Famous writer couples are fascinating. Two people, two laptops, and…
It’s not often my Rock & Roll Bookclub hits 100% when it comes to book completion (every member finishing the book). It’s just as rare that as a group we all agree a book is kind of “Eh.” The stars aligned when it came to A.S. King’s Reality Boy a young adult novel with a stunning premise and not such a great story.
Gerald “The Crapper” Faust is a soon-to-be-seventeen-year-old living in a Pennsylvania gated community with a sister, Lisi, who has gone off to college in Scotland and another, Tasha, who has dropped out of college to spend her time fucking her boyfriend in the basement. Gerald’s parents are an alcoholic real estate agent and a stay-at-home mom who spends most of her time shopping and power walking.
The Fausts are minor celebrities in town having starred in a few episodes of Network Nanny, a reality tv program about naughty kids and the parents who don’t know how to parent them. Gerald, who was five the first time the family appeared on the show, takes to popping in and on various items — fitting rooms, dining tables, his mom’s shoes — to show his anger. Thus he is dubbed The Crapper, a nickname he never overcomes.
Gerald’s anger issues follow him throughout his life and when the reader enters it, he’s a friendless kid with an anger management therapist and stuck in a Special Ed class at school because his mom says he has special needs. Or as the book so often says, “he’s retarded.”
Gerald spends his time at a boxing gym working out, but never sparring and in his imaginary world called Geresday; going to see his anger therapist, and working register number 7 at the local arena where he pines for register #1 girl.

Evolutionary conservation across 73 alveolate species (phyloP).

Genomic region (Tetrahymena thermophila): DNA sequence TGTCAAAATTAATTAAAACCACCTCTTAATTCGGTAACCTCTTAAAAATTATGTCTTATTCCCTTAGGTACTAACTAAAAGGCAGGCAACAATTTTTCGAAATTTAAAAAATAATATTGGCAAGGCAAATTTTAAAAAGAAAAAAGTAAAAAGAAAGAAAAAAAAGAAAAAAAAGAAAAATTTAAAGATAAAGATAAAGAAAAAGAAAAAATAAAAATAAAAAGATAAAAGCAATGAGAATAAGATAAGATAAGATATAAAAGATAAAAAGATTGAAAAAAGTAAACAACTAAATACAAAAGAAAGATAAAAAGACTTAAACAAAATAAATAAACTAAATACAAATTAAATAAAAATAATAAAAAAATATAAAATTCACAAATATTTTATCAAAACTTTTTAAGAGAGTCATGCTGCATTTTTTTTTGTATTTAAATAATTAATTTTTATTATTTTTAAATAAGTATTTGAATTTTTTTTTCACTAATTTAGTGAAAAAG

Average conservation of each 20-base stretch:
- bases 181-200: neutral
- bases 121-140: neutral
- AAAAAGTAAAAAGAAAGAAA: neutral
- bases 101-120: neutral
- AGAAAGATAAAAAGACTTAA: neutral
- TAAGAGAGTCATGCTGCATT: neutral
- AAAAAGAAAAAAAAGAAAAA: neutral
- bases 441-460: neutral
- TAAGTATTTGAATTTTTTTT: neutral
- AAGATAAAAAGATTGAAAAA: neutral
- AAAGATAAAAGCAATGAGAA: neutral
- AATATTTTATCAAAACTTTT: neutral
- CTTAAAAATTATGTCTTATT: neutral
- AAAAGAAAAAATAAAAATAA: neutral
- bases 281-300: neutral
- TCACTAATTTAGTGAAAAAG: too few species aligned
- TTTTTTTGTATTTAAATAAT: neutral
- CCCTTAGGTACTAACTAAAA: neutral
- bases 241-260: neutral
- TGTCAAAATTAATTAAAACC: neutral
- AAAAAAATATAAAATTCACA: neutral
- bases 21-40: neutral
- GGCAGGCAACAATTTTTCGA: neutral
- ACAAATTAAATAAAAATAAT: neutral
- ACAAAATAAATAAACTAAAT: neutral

This one is a jumble of things that never come together or feel wholly believable. There’s Gerald’s family issues, specifically that his mom has some kind of mental illness that means she can’t love her two youngest children and will do anything to placate and please Tasha, a “psychopath” who repeatedly tries to kill her siblings. There’s Gerald’s school issues, being in the special ed room even though he’s not “retarded” and how that clashes with his desire to go to college. There’s his budding relationship with Register 1 girl, the junkman’s daughter, who has a boatload of her own issues. Also, there’s a circus and the teen couple’s desire to runaway with it.
The repetition of this story along with the unbelievable characters made this one a bore. A.S. King has a habit of making characters disassociating from reality where they spend a lot of time talking to people in their mind. It was clever the first time I read it in Please Ignore Vera Dietz but with each successive book of hers I dislike it more. Gerald does this a lot and it never really adds to the story and only make me question his mental health, which might be the point. I’m not entirely sure.
Add a happily-ever-after, tied in a bow ending on this one and you got yourself a real stinker.